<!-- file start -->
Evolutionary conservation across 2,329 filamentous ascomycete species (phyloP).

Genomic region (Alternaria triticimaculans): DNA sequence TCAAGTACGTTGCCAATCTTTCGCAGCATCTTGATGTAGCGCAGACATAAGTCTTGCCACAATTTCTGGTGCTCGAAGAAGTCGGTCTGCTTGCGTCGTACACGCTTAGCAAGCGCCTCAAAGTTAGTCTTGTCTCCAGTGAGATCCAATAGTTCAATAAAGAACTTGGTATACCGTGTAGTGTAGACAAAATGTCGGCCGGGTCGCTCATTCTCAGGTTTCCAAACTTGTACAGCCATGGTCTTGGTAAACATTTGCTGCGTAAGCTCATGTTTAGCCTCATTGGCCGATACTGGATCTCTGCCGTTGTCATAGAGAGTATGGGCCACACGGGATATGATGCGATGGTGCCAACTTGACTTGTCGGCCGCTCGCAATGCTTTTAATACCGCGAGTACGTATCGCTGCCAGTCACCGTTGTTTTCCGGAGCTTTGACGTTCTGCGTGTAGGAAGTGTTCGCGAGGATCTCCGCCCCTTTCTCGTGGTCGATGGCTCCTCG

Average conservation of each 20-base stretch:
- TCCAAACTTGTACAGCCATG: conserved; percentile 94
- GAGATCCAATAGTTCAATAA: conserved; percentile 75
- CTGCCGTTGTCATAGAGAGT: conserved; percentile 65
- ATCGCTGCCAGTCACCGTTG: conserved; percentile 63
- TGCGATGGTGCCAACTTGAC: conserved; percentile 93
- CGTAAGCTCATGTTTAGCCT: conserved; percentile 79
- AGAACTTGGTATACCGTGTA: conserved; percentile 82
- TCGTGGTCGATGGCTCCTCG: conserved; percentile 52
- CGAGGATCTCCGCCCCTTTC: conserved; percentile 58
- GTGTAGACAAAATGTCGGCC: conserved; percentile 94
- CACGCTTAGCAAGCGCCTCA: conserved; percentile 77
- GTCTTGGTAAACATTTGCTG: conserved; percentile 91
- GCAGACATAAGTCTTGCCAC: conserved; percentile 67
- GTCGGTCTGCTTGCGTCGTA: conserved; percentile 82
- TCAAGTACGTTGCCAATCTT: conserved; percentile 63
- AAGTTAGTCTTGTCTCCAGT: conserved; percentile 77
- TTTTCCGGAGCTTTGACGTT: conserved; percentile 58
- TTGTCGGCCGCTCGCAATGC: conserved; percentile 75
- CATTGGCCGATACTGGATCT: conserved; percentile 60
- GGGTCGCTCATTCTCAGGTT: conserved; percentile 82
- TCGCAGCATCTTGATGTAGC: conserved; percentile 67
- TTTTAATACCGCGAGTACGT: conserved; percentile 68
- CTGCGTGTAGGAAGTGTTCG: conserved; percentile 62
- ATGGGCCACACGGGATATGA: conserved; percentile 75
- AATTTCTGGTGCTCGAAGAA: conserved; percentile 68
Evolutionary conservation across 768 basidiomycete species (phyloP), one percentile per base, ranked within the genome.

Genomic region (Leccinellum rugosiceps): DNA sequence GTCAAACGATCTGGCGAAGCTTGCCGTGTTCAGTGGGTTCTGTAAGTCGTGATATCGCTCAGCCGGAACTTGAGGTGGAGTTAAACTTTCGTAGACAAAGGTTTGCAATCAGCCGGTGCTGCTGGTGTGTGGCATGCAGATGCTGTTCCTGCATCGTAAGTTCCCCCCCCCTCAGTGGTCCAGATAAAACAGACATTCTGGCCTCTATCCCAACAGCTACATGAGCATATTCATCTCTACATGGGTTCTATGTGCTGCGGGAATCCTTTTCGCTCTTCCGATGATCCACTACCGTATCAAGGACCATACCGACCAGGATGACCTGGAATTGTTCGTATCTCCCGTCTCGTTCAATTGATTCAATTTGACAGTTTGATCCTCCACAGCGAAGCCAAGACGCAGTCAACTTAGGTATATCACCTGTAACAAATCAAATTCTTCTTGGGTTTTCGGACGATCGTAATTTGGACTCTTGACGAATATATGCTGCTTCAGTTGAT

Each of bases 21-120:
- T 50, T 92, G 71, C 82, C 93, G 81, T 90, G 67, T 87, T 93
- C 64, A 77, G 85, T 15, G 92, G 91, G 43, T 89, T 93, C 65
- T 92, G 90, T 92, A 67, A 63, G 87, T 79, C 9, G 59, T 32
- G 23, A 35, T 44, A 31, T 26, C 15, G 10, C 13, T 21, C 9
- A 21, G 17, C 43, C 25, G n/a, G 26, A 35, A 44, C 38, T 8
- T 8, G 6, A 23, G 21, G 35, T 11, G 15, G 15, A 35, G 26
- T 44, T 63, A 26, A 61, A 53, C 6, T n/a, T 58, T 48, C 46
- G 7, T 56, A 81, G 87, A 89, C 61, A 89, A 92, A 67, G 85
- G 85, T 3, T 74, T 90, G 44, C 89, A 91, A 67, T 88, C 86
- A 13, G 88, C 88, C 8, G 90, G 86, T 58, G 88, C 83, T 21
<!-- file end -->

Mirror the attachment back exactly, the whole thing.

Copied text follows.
Evolutionary conservation across 2,329 filamentous ascomycete species (phyloP).

Genomic region (Alternaria triticimaculans): DNA sequence TCAAGTACGTTGCCAATCTTTCGCAGCATCTTGATGTAGCGCAGACATAAGTCTTGCCACAATTTCTGGTGCTCGAAGAAGTCGGTCTGCTTGCGTCGTACACGCTTAGCAAGCGCCTCAAAGTTAGTCTTGTCTCCAGTGAGATCCAATAGTTCAATAAAGAACTTGGTATACCGTGTAGTGTAGACAAAATGTCGGCCGGGTCGCTCATTCTCAGGTTTCCAAACTTGTACAGCCATGGTCTTGGTAAACATTTGCTGCGTAAGCTCATGTTTAGCCTCATTGGCCGATACTGGATCTCTGCCGTTGTCATAGAGAGTATGGGCCACACGGGATATGATGCGATGGTGCCAACTTGACTTGTCGGCCGCTCGCAATGCTTTTAATACCGCGAGTACGTATCGCTGCCAGTCACCGTTGTTTTCCGGAGCTTTGACGTTCTGCGTGTAGGAAGTGTTCGCGAGGATCTCCGCCCCTTTCTCGTGGTCGATGGCTCCTCG

Average conservation of each 20-base stretch:
- TCCAAACTTGTACAGCCATG: conserved; percentile 94
- GAGATCCAATAGTTCAATAA: conserved; percentile 75
- CTGCCGTTGTCATAGAGAGT: conserved; percentile 65
- ATCGCTGCCAGTCACCGTTG: conserved; percentile 63
- TGCGATGGTGCCAACTTGAC: conserved; percentile 93
- CGTAAGCTCATGTTTAGCCT: conserved; percentile 79
- AGAACTTGGTATACCGTGTA: conserved; percentile 82
- TCGTGGTCGATGGCTCCTCG: conserved; percentile 52
- CGAGGATCTCCGCCCCTTTC: conserved; percentile 58
- GTGTAGACAAAATGTCGGCC: conserved; percentile 94
- CACGCTTAGCAAGCGCCTCA: conserved; percentile 77
- GTCTTGGTAAACATTTGCTG: conserved; percentile 91
- GCAGACATAAGTCTTGCCAC: conserved; percentile 67
- GTCGGTCTGCTTGCGTCGTA: conserved; percentile 82
- TCAAGTACGTTGCCAATCTT: conserved; percentile 63
- AAGTTAGTCTTGTCTCCAGT: conserved; percentile 77
- TTTTCCGGAGCTTTGACGTT: conserved; percentile 58
- TTGTCGGCCGCTCGCAATGC: conserved; percentile 75
- CATTGGCCGATACTGGATCT: conserved; percentile 60
- GGGTCGCTCATTCTCAGGTT: conserved; percentile 82
- TCGCAGCATCTTGATGTAGC: conserved; percentile 67
- TTTTAATACCGCGAGTACGT: conserved; percentile 68
- CTGCGTGTAGGAAGTGTTCG: conserved; percentile 62
- ATGGGCCACACGGGATATGA: conserved; percentile 75
- AATTTCTGGTGCTCGAAGAA: conserved; percentile 68
Evolutionary conservation across 768 basidiomycete species (phyloP), one percentile per base, ranked within the genome.

Genomic region (Leccinellum rugosiceps): DNA sequence GTCAAACGATCTGGCGAAGCTTGCCGTGTTCAGTGGGTTCTGTAAGTCGTGATATCGCTCAGCCGGAACTTGAGGTGGAGTTAAACTTTCGTAGACAAAGGTTTGCAATCAGCCGGTGCTGCTGGTGTGTGGCATGCAGATGCTGTTCCTGCATCGTAAGTTCCCCCCCCCTCAGTGGTCCAGATAAAACAGACATTCTGGCCTCTATCCCAACAGCTACATGAGCATATTCATCTCTACATGGGTTCTATGTGCTGCGGGAATCCTTTTCGCTCTTCCGATGATCCACTACCGTATCAAGGACCATACCGACCAGGATGACCTGGAATTGTTCGTATCTCCCGTCTCGTTCAATTGATTCAATTTGACAGTTTGATCCTCCACAGCGAAGCCAAGACGCAGTCAACTTAGGTATATCACCTGTAACAAATCAAATTCTTCTTGGGTTTTCGGACGATCGTAATTTGGACTCTTGACGAATATATGCTGCTTCAGTTGAT

Each of bases 21-120:
- T 50, T 92, G 71, C 82, C 93, G 81, T 90, G 67, T 87, T 93
- C 64, A 77, G 85, T 15, G 92, G 91, G 43, T 89, T 93, C 65
- T 92, G 90, T 92, A 67, A 63, G 87, T 79, C 9, G 59, T 32
- G 23, A 35, T 44, A 31, T 26, C 15, G 10, C 13, T 21, C 9
- A 21, G 17, C 43, C 25, G n/a, G 26, A 35, A 44, C 38, T 8
- T 8, G 6, A 23, G 21, G 35, T 11, G 15, G 15, A 35, G 26
- T 44, T 63, A 26, A 61, A 53, C 6, T n/a, T 58, T 48, C 46
- G 7, T 56, A 81, G 87, A 89, C 61, A 89, A 92, A 67, G 85
- G 85, T 3, T 74, T 90, G 44, C 89, A 91, A 67, T 88, C 86
- A 13, G 88, C 88, C 8, G 90, G 86, T 58, G 88, C 83, T 21